[CDC Coronavirus] CDC Recommends No Masks for Fully Vaccinated Teachers and Students – Although this is meant to apply to high school and college, it’s a bit odd since there are no vaccines for children 12 and under.

[Coronavirus] U.S. Coronavirus Totals: Cases: 34,711,576; Deaths: 622,703


Coronavirus Notes

Japan has dropped the other shoe and decided to ban spectators from the Olympics. Apparently, they hope this will quell some of the calls for canceling the games altogether. Meanwhile, Japan declared a new state of emergency as the Delta variant is beginning to unfold ugly numbers in Tokyo and other major cities, while correspondingly revealing the weakness involved with the country’s relatively low vaccination rate of just over 15% fully vaccinated.

Politics, Legislation, Election Notes

Congress is out of session for July 4 recess, but that doesn’t mean legislative sausage isn’t being made. The Democrats have been trying to fulfill a tall order: Continue to craft a bipartisan infrastructure bill that gets its piece of the action without stepping on the second, much larger, Democrats-only infrastructure bill due for budget reconciliation. The first bill has to have some tricky language to keep Republicans on board. Most people are waiting for McConnell to swing his axe. The second bill, it’s tempting to call it the infrastructure-jobs omnibus bill, features most of the socially oriented infrastructure items such as childcare. Most of this needs to live within three difficult structures: It has to find approval from Joe Manchin and Krysten Sinema, who so far have been talking in terms of a $2 trillion limit; it has to contain enough meat to satisfy Democratic progressives; and ideally should be something that can be packaged and sold to the American public, particularly the part about paying for it by raising taxes on corporations and the wealthy. That’s s a lot, easily threatening to make it too big to handle or market. Any serious slip-ups will be huge, quickly seized upon by right-wing propaganda, which will attack this bill mercilessly anyway. The idea is to bring both pieces of legislation to a vote before Congress takes it summer break in August. (Remember that Pelosi and Schumer always have the option of keeping Congress in session.)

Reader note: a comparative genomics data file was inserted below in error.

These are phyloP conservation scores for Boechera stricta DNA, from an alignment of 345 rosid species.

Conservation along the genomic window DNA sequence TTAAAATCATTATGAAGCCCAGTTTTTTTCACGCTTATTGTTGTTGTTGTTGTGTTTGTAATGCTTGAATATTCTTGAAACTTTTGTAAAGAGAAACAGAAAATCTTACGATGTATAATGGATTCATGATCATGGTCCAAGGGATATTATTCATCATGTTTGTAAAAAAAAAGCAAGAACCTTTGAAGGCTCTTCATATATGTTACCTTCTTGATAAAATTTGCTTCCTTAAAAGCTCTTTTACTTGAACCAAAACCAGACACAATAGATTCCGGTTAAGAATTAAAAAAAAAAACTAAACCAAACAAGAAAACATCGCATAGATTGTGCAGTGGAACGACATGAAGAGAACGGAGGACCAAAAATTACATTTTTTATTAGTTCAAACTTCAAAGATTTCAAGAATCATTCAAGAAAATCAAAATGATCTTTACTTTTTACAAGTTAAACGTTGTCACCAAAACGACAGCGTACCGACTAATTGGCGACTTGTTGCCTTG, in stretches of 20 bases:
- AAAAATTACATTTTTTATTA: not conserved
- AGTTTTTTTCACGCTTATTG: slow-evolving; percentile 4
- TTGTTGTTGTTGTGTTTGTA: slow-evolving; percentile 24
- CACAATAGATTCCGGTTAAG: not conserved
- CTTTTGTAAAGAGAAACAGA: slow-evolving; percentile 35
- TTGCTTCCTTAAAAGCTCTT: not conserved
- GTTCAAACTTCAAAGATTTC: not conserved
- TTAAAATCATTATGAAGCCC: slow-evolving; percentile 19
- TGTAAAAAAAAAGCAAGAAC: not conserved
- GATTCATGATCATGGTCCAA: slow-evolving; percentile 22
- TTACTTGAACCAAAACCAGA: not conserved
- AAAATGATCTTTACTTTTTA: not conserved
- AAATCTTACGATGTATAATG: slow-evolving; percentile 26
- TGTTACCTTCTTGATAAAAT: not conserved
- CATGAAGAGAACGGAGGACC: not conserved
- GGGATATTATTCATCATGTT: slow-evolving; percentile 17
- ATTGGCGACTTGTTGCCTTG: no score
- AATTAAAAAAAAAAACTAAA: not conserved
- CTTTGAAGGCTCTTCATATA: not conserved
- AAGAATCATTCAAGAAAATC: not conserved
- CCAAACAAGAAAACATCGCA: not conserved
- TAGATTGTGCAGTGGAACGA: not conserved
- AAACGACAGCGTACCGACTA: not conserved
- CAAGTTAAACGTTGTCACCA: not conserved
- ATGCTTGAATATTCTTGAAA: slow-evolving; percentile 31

Pinned Trend: No new word on the Delta+ variant, but the original Delta variant is getting a great deal of attention, finally.

Pinned Point: Until the filibuster rules are modified, most of the Biden agenda will not pass the Senate.

Quote of the Week

Ambitious politicians often stage stunts to appeal to their party’s base; the dumber they think that base is, the dumber the stunts will be.  But Trump is a former president. No one expected him to discover dignity for the first time in his 75 years, yet so much of what he is doing these days is just petty and small.  And what is this suit [against Facebook, Google, Twitter, and their CEOs] about? It’s about money, of course. As soon as Trump announced the suit, fundraising texts were blasted out to his supporters. Trump’s latest ridiculous lawsuit shows how small he has become.

Paul Waldman, “Trump’s Latest Ridiculous Lawsuit Shows How Small He Has Become,” The Washington Post, 07/07/2021.

[The IUY Weekly Journal assumes readers are at least casually familiar with names and events. For more details, check with internet search.]